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At 11:16 am -0600 26/2/00, Daniel A. Wier wrote:
>>From: andrew <[log in to unmask]>
>
>>I found myself pronouncing "tama-at" as /tama?at/ which would introduce
>>a seventh consonant.  Two options come to mind: either vowel length
>>(tama-at pronounced /tama:t/); or consonant insertion (*tama-k-at).
>
>Yeah, same thing happens in Hawaiian; consecutive vowels separated by an
>"automatic" glottal stop.  Twelve letters, thirteen phonemes.
>
>Theoretically, wouldn't every language in the world have a glottal stop in
>its inventory?

No.

Some French speakers use it to avoid liaison where a word begin with "h
aspirate"; e.g. one would pronounce 'avec elle' as [avE'kEl], but 'avec
haine' is [avEk'E:n], i.e. the second syllable is blocked and the last
begins with a vowel.  But some speakers insert a weak glottal consonant,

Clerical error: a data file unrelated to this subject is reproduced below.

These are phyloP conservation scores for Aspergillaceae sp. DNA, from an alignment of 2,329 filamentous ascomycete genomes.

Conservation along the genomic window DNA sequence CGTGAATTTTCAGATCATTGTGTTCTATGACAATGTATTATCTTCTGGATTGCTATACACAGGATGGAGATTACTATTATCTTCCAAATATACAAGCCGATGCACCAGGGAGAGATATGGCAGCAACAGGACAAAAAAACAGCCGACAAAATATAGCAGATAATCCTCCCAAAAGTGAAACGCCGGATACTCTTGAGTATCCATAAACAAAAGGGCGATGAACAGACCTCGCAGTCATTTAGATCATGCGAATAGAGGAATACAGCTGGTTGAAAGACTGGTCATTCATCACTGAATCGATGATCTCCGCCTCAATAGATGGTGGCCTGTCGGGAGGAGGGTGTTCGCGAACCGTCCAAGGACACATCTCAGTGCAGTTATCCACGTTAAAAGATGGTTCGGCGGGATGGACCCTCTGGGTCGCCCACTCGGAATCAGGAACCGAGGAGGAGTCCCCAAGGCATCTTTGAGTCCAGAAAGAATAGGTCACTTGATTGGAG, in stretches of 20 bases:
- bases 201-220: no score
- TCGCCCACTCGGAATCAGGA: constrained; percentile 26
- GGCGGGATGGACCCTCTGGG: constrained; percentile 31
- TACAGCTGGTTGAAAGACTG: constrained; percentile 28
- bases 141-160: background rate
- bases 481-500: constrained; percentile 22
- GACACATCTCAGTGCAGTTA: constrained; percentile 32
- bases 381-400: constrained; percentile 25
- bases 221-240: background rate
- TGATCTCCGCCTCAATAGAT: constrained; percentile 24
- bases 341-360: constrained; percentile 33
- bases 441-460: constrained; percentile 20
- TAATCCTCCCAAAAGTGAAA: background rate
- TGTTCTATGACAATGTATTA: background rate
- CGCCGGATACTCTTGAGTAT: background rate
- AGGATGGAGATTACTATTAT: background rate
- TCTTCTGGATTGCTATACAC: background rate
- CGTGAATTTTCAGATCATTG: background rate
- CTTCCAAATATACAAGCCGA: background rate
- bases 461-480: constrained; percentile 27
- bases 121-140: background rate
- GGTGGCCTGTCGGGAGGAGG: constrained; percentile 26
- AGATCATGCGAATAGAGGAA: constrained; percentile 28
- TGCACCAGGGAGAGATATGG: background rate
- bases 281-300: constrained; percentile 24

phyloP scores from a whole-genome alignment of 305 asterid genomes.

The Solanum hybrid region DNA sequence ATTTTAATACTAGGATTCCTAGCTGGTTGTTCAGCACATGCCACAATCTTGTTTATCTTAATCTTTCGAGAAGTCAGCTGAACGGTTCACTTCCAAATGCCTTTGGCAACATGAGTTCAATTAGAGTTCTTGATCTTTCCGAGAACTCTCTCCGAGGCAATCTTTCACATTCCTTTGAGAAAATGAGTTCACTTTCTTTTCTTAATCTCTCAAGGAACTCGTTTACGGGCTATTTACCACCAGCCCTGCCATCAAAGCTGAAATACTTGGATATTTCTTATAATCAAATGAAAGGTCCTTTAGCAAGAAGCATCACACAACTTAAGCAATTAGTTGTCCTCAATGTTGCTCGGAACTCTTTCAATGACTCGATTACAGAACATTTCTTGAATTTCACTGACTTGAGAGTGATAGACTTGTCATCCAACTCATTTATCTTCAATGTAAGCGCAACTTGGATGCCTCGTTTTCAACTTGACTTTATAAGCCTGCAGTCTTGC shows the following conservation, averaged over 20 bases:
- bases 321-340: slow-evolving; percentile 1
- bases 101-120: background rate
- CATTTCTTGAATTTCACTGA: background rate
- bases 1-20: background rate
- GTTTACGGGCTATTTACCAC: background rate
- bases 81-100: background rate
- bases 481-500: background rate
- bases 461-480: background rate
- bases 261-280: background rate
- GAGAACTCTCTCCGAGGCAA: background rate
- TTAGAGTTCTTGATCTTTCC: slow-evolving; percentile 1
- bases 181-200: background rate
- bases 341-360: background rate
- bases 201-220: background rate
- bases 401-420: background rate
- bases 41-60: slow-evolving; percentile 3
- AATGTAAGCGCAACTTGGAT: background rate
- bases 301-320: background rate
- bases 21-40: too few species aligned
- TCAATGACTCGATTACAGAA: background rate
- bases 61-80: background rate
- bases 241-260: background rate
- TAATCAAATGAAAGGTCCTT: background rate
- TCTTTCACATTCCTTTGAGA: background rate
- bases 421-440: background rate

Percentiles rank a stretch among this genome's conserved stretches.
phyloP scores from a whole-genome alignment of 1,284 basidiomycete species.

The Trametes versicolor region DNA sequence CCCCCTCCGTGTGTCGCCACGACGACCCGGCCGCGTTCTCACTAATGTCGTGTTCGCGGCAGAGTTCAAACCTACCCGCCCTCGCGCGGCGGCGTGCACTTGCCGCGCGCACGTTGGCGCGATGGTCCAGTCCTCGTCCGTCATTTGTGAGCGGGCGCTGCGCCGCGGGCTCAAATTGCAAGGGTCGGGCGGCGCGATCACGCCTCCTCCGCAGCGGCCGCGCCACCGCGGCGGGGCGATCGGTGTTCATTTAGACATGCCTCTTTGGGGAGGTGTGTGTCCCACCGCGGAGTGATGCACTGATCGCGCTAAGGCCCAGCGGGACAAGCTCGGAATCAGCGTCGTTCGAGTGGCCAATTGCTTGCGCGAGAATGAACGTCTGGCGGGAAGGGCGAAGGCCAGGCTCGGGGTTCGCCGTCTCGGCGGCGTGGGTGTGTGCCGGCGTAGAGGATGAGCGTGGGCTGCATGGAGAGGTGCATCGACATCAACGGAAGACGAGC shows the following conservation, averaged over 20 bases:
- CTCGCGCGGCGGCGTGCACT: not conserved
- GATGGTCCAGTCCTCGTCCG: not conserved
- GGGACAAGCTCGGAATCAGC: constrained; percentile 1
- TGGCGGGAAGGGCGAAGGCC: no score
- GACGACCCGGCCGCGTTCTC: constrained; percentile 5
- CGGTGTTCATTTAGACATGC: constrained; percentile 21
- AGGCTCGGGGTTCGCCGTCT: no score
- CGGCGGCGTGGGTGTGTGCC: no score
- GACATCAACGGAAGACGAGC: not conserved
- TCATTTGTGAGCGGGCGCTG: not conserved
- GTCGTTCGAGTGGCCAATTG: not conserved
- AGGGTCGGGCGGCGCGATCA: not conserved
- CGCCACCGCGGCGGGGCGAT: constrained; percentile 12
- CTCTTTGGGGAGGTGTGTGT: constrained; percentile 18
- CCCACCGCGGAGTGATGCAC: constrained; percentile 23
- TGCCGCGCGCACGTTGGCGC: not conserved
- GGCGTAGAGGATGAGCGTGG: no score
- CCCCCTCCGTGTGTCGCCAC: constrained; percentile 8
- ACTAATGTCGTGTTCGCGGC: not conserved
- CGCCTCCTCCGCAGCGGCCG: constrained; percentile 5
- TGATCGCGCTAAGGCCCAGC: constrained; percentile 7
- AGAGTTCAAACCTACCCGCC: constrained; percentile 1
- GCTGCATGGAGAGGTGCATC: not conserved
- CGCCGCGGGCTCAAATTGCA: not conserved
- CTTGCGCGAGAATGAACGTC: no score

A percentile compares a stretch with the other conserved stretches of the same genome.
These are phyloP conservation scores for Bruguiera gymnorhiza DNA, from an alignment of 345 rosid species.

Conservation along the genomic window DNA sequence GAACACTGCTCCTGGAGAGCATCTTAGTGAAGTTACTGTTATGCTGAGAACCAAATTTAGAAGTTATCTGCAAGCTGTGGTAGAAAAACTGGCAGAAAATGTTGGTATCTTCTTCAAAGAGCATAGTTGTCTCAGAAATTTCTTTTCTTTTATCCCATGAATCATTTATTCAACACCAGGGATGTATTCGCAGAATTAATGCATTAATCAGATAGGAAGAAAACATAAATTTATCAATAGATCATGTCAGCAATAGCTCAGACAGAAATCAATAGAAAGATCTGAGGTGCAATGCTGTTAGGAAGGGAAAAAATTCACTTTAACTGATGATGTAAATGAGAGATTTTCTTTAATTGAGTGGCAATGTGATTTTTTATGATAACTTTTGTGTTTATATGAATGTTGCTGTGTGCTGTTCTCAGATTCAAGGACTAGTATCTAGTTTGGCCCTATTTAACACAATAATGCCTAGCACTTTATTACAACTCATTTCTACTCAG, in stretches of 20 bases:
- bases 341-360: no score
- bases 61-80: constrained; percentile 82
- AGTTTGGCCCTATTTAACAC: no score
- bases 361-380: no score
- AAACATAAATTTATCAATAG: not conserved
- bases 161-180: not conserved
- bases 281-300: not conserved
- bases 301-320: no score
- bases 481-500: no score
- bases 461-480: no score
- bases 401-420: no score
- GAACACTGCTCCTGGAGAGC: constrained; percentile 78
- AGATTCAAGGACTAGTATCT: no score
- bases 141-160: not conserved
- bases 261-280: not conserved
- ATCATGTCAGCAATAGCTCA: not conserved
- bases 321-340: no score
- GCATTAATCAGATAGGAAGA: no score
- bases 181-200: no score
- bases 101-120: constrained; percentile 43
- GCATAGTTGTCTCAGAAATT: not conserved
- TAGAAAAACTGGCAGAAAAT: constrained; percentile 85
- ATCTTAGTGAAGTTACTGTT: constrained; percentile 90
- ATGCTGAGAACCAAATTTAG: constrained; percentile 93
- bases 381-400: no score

either [avEk'?E:n] or even [avEk'hE:n].  The use of a glottal is never
recommended to foreigners lerarning French since (a) it is by ni means
universal French usage, and (b) there is then a tendency by non-French
speakers to use [?] where no francophone would use it, e.g. "j'ai eu"
[Ze'y], "Mo´se [mo'iz], i.e. it is _not_ 'automatically' used to separate
vowels in hiatus.

In the languages of southern Europe vowels in hiatus are not
'autommatically' separated by [?] and, I suspect, not only these but quite
a large number of the worlds languages do not include a glottal stop in
their inventory.

Ray.

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A mind which thinks at its own expense
will always interfere with language.
                   [J.G. Hamann 1760]
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